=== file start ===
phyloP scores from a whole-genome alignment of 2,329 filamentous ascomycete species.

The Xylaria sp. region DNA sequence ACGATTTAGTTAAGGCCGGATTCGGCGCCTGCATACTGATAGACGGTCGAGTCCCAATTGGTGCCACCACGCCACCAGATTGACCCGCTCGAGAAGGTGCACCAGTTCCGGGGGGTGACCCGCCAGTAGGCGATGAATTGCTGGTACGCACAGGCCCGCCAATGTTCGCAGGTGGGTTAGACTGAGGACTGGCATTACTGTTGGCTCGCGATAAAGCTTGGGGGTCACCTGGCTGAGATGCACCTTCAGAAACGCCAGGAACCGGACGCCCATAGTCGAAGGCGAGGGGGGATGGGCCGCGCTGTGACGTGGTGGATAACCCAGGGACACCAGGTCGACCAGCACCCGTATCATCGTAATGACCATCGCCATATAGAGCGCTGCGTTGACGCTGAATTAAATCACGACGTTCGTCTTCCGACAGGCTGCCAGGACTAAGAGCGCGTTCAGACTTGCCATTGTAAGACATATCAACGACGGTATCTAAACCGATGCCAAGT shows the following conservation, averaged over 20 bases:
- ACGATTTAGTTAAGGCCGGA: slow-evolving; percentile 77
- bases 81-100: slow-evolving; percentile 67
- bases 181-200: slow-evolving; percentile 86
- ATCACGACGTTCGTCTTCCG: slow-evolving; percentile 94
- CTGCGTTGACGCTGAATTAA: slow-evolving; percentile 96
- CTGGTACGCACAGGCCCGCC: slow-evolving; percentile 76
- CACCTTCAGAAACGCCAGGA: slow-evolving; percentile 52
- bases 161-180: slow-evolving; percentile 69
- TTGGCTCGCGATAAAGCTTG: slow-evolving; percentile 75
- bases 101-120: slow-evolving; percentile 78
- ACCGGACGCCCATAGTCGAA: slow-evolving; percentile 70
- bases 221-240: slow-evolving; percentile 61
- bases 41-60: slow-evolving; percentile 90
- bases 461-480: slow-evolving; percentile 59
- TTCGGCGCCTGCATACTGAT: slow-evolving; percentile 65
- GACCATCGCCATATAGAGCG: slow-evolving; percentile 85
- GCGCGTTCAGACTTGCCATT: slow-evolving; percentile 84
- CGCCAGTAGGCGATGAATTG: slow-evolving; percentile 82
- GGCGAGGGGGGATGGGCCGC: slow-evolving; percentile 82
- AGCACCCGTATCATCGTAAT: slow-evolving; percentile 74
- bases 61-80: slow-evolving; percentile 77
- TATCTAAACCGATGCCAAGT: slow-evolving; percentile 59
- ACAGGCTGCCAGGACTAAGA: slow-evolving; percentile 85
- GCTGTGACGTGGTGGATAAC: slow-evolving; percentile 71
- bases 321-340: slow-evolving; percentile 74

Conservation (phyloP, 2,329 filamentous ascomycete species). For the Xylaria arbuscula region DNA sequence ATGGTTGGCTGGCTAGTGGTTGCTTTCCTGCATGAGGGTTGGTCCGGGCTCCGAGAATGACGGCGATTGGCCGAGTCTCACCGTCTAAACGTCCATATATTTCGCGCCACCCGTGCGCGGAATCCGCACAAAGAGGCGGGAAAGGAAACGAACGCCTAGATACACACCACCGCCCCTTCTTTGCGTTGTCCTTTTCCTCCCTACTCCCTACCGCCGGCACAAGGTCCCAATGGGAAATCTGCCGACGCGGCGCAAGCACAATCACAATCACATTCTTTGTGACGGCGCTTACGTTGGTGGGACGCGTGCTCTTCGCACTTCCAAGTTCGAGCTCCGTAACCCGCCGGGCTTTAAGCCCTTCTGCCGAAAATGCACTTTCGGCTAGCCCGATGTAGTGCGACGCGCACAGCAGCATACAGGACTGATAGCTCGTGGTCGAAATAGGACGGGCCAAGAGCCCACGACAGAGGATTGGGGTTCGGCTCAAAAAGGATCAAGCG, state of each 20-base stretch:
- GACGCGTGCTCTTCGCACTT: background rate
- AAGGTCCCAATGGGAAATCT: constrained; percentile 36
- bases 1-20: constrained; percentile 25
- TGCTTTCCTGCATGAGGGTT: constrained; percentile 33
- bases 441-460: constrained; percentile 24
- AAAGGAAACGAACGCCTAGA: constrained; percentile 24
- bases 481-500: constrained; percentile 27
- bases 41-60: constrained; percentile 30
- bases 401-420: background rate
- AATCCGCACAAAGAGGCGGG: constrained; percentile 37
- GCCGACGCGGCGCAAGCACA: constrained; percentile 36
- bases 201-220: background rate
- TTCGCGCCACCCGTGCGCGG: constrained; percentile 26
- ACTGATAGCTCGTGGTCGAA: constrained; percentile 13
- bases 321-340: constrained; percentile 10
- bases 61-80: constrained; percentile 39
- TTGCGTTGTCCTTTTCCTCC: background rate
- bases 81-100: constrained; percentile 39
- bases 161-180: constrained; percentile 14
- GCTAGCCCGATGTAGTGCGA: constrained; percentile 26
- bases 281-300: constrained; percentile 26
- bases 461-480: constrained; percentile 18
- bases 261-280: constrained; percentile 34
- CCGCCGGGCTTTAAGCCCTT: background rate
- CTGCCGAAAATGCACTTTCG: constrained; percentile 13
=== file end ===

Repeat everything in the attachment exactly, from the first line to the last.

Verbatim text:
phyloP scores from a whole-genome alignment of 2,329 filamentous ascomycete species.

The Xylaria sp. region DNA sequence ACGATTTAGTTAAGGCCGGATTCGGCGCCTGCATACTGATAGACGGTCGAGTCCCAATTGGTGCCACCACGCCACCAGATTGACCCGCTCGAGAAGGTGCACCAGTTCCGGGGGGTGACCCGCCAGTAGGCGATGAATTGCTGGTACGCACAGGCCCGCCAATGTTCGCAGGTGGGTTAGACTGAGGACTGGCATTACTGTTGGCTCGCGATAAAGCTTGGGGGTCACCTGGCTGAGATGCACCTTCAGAAACGCCAGGAACCGGACGCCCATAGTCGAAGGCGAGGGGGGATGGGCCGCGCTGTGACGTGGTGGATAACCCAGGGACACCAGGTCGACCAGCACCCGTATCATCGTAATGACCATCGCCATATAGAGCGCTGCGTTGACGCTGAATTAAATCACGACGTTCGTCTTCCGACAGGCTGCCAGGACTAAGAGCGCGTTCAGACTTGCCATTGTAAGACATATCAACGACGGTATCTAAACCGATGCCAAGT shows the following conservation, averaged over 20 bases:
- ACGATTTAGTTAAGGCCGGA: slow-evolving; percentile 77
- bases 81-100: slow-evolving; percentile 67
- bases 181-200: slow-evolving; percentile 86
- ATCACGACGTTCGTCTTCCG: slow-evolving; percentile 94
- CTGCGTTGACGCTGAATTAA: slow-evolving; percentile 96
- CTGGTACGCACAGGCCCGCC: slow-evolving; percentile 76
- CACCTTCAGAAACGCCAGGA: slow-evolving; percentile 52
- bases 161-180: slow-evolving; percentile 69
- TTGGCTCGCGATAAAGCTTG: slow-evolving; percentile 75
- bases 101-120: slow-evolving; percentile 78
- ACCGGACGCCCATAGTCGAA: slow-evolving; percentile 70
- bases 221-240: slow-evolving; percentile 61
- bases 41-60: slow-evolving; percentile 90
- bases 461-480: slow-evolving; percentile 59
- TTCGGCGCCTGCATACTGAT: slow-evolving; percentile 65
- GACCATCGCCATATAGAGCG: slow-evolving; percentile 85
- GCGCGTTCAGACTTGCCATT: slow-evolving; percentile 84
- CGCCAGTAGGCGATGAATTG: slow-evolving; percentile 82
- GGCGAGGGGGGATGGGCCGC: slow-evolving; percentile 82
- AGCACCCGTATCATCGTAAT: slow-evolving; percentile 74
- bases 61-80: slow-evolving; percentile 77
- TATCTAAACCGATGCCAAGT: slow-evolving; percentile 59
- ACAGGCTGCCAGGACTAAGA: slow-evolving; percentile 85
- GCTGTGACGTGGTGGATAAC: slow-evolving; percentile 71
- bases 321-340: slow-evolving; percentile 74

Conservation (phyloP, 2,329 filamentous ascomycete species). For the Xylaria arbuscula region DNA sequence ATGGTTGGCTGGCTAGTGGTTGCTTTCCTGCATGAGGGTTGGTCCGGGCTCCGAGAATGACGGCGATTGGCCGAGTCTCACCGTCTAAACGTCCATATATTTCGCGCCACCCGTGCGCGGAATCCGCACAAAGAGGCGGGAAAGGAAACGAACGCCTAGATACACACCACCGCCCCTTCTTTGCGTTGTCCTTTTCCTCCCTACTCCCTACCGCCGGCACAAGGTCCCAATGGGAAATCTGCCGACGCGGCGCAAGCACAATCACAATCACATTCTTTGTGACGGCGCTTACGTTGGTGGGACGCGTGCTCTTCGCACTTCCAAGTTCGAGCTCCGTAACCCGCCGGGCTTTAAGCCCTTCTGCCGAAAATGCACTTTCGGCTAGCCCGATGTAGTGCGACGCGCACAGCAGCATACAGGACTGATAGCTCGTGGTCGAAATAGGACGGGCCAAGAGCCCACGACAGAGGATTGGGGTTCGGCTCAAAAAGGATCAAGCG, state of each 20-base stretch:
- GACGCGTGCTCTTCGCACTT: background rate
- AAGGTCCCAATGGGAAATCT: constrained; percentile 36
- bases 1-20: constrained; percentile 25
- TGCTTTCCTGCATGAGGGTT: constrained; percentile 33
- bases 441-460: constrained; percentile 24
- AAAGGAAACGAACGCCTAGA: constrained; percentile 24
- bases 481-500: constrained; percentile 27
- bases 41-60: constrained; percentile 30
- bases 401-420: background rate
- AATCCGCACAAAGAGGCGGG: constrained; percentile 37
- GCCGACGCGGCGCAAGCACA: constrained; percentile 36
- bases 201-220: background rate
- TTCGCGCCACCCGTGCGCGG: constrained; percentile 26
- ACTGATAGCTCGTGGTCGAA: constrained; percentile 13
- bases 321-340: constrained; percentile 10
- bases 61-80: constrained; percentile 39
- TTGCGTTGTCCTTTTCCTCC: background rate
- bases 81-100: constrained; percentile 39
- bases 161-180: constrained; percentile 14
- GCTAGCCCGATGTAGTGCGA: constrained; percentile 26
- bases 281-300: constrained; percentile 26
- bases 461-480: constrained; percentile 18
- bases 261-280: constrained; percentile 34
- CCGCCGGGCTTTAAGCCCTT: background rate
- CTGCCGAAAATGCACTTTCG: constrained; percentile 13